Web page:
11 July 2024

Timor Leste’s Foreign Minister Dionisio Babo Soares has expressed confidence that the country will soon be accepted as a member of the Association of Southeast Asian Nations (ASEAN) and it’s ready to contribute to the grouping’s economic strengths and security role in the region.

He said he is optimistic that Timor Leste’s membership of ASEAN could happen during Vietnam’s chairmanship of the grouping in 2020.

Speaking to Thai PBS World in a recent exclusive interview in Dili, he dismissed concerns that the region’s youngest democracy and poorest country would be a burden to ASEAN as Timor Leste has been making steady economic progress and has met most of ASEAN’s basic membership requirements.

Timor Leste, which gained independence in 2002 after 24 years under Indonesian rule,  applied to join ASEAN in 2011  and has since gradually fulfilled the grouping’s obligations to qualify for membership, including attendance of ASEAN meetings, establishing diplomatic missions in all of the ASEAN members’ capitals and improving its human resources and infrastructure to cope with ASEAN’s myriad activities.

“We are very glad that during the presidency of Thailand, the Thai Foreign Ministry and the government have given an extra push for Timore Leste’s association with ASEAN and that, of course, is a mark in itself after eight years in waiting,” he said of Thailand’s continuing support for Timor Leste’s ASEAN membership, especially when the country assumed the grouping’s chairmanship for 2019.

Soares noted that an ASEAN team visited Timor Leste in September to assess the country’s readiness in the areas of security, politics and justice. The cultural and social teams, he said, will visit early year to be followed by the economic team.

“And after they are done with their assessments, we expect a pronouncement from ASEAN member countries on what will be the best option for Timor Leste,” he said, adding that he was optimistic that “we will be accepted into the ASEAN family.”

Observers believe that it’s possible that as chairman of ASEAN next year, Vietnam might want to make history by having Timor Leste accepted as the grouping’s newest member.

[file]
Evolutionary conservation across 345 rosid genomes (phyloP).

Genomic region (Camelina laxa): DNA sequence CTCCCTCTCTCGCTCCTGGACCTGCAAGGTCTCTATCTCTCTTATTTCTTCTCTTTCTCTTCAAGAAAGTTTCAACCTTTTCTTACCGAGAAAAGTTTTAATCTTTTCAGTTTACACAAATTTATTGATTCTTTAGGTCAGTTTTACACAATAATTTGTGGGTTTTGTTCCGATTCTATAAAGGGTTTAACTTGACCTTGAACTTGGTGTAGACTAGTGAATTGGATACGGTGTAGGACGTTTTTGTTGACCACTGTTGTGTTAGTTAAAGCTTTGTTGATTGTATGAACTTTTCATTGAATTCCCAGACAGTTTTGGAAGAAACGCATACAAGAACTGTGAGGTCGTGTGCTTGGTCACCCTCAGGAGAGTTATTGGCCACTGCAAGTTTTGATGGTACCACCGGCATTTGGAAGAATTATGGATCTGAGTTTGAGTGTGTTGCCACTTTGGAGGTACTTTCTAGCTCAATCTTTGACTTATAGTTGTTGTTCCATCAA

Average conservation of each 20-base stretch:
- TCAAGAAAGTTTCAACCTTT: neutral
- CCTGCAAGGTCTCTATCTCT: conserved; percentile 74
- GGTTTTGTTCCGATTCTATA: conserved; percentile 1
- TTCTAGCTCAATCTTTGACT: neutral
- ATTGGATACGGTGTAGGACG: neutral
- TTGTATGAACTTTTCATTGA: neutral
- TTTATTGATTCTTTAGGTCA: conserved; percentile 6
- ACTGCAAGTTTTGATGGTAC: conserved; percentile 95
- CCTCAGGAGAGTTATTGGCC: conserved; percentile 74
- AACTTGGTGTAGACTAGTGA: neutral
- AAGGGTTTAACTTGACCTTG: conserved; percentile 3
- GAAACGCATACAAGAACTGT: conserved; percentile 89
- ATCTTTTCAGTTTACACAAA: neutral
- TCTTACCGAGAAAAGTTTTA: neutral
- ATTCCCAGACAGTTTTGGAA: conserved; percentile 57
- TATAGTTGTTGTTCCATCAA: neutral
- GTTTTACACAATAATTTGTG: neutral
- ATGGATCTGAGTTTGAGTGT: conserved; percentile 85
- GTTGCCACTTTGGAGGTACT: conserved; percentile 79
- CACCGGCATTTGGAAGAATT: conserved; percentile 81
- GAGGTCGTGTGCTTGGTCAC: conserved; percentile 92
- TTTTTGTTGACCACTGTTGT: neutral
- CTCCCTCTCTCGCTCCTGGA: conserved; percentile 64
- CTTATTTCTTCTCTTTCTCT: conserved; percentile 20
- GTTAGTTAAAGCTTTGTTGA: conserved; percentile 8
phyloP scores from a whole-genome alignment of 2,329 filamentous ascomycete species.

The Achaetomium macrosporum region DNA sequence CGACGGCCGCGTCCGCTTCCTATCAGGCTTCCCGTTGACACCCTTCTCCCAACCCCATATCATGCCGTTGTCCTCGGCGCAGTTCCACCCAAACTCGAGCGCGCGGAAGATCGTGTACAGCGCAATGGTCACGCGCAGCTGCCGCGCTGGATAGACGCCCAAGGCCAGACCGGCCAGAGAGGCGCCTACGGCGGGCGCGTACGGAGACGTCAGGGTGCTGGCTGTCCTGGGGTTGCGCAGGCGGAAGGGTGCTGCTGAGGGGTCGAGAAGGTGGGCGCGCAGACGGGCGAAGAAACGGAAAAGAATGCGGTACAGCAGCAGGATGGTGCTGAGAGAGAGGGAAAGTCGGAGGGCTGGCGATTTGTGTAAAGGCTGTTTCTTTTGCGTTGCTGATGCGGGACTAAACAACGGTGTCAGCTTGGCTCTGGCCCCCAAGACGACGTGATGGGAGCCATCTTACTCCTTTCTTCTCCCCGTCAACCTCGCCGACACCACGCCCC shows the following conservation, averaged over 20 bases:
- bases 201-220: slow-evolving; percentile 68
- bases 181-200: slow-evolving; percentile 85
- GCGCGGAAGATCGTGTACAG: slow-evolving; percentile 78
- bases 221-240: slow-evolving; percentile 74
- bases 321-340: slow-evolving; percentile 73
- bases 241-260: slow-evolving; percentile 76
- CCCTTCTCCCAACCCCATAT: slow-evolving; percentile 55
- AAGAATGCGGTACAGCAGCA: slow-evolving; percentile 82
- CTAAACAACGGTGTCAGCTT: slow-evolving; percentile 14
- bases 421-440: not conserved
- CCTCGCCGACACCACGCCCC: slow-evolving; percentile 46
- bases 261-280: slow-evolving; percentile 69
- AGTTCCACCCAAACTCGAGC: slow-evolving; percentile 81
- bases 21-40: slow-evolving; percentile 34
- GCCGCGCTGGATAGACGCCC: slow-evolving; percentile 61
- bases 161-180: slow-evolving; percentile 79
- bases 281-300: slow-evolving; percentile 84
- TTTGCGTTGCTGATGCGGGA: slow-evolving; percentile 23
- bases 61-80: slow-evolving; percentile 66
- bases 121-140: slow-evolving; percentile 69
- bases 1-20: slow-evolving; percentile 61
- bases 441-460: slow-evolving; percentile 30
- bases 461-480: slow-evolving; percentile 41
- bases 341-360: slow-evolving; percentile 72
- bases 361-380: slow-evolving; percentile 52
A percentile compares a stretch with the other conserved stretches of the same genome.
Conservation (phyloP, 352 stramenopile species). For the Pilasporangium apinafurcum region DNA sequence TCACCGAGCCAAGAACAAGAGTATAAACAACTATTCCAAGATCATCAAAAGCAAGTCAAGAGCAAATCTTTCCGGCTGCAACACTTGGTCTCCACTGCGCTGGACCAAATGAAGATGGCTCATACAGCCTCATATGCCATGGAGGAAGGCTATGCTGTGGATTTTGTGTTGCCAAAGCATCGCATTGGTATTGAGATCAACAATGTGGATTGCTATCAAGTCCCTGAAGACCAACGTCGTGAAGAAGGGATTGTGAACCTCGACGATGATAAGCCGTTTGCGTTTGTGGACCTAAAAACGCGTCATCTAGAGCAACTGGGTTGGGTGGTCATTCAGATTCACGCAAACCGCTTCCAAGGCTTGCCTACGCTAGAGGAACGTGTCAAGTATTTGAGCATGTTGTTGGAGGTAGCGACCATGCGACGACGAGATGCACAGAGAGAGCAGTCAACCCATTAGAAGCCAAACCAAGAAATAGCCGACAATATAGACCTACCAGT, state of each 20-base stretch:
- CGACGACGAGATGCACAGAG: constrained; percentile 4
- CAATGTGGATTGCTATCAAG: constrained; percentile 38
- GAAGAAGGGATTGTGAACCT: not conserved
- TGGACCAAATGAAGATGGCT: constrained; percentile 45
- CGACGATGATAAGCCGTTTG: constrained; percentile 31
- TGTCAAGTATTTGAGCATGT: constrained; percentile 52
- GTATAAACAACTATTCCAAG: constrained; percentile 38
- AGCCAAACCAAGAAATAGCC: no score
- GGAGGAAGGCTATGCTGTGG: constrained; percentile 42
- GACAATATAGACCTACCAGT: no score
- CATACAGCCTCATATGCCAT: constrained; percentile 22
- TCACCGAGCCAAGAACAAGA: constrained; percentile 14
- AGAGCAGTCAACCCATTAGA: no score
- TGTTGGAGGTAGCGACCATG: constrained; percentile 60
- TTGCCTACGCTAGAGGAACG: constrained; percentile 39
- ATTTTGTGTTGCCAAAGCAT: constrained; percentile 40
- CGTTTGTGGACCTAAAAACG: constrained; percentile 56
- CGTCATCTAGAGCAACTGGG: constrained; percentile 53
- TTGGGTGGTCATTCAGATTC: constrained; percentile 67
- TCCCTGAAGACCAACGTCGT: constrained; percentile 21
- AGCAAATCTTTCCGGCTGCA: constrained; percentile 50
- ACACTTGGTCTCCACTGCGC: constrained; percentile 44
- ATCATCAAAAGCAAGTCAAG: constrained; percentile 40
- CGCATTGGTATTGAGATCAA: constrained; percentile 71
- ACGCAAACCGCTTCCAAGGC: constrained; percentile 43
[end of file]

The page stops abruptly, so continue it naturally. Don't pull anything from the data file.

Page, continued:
“I am very optimistic that Vietnam will do so. We also have cooperation and close relations with Vietnam in the last couple of years,” Soares said.

When asked what he sees as Timor Leste’s potential contribution to ASEAN, the foreign minister said the country would be another economy that ASEAN can tap into.

“This is a new economy, a growing economy.  We are investing in infrastructure and other developments in areas of petroleum and gas in the Timor Sea.  There is a project coming up in the Timor Sea that is expected to have a life of 50 years and which can generate income of US$50 billion.  There are also other sources of the economy that Timor Leste can offer in the areas of agriculture and mining, tourism and unique culture of Timor Leste,” he said.

He said Timor Leste is already a full member of the ASEAN Regional Forum (ARF) and is in a position to contribute in terms of promoting regional security and combatting transnational crimes.

“And also as part of the Portuguese-speaking countries we can facilitate the export of ASEAN products to countries in Europe and Africa which were once colonies of Portugal,” he said.

Dismissing concerns that as one of the least developed countries in the region, Timor Leste would be a burden to ASEAN, Soares  said: “We are not going to be a burden of ASEAN. We will actively contribute to the success of ASEAN plans in the future.”

(The interview with Foreign Minister Soares is part of a news documentary being produced by ThaiPBS World on the occasion of the 20th anniversary of the referendum that paved the way for Timor Leste’s independence in 2002. The news documentary will be on air early next year)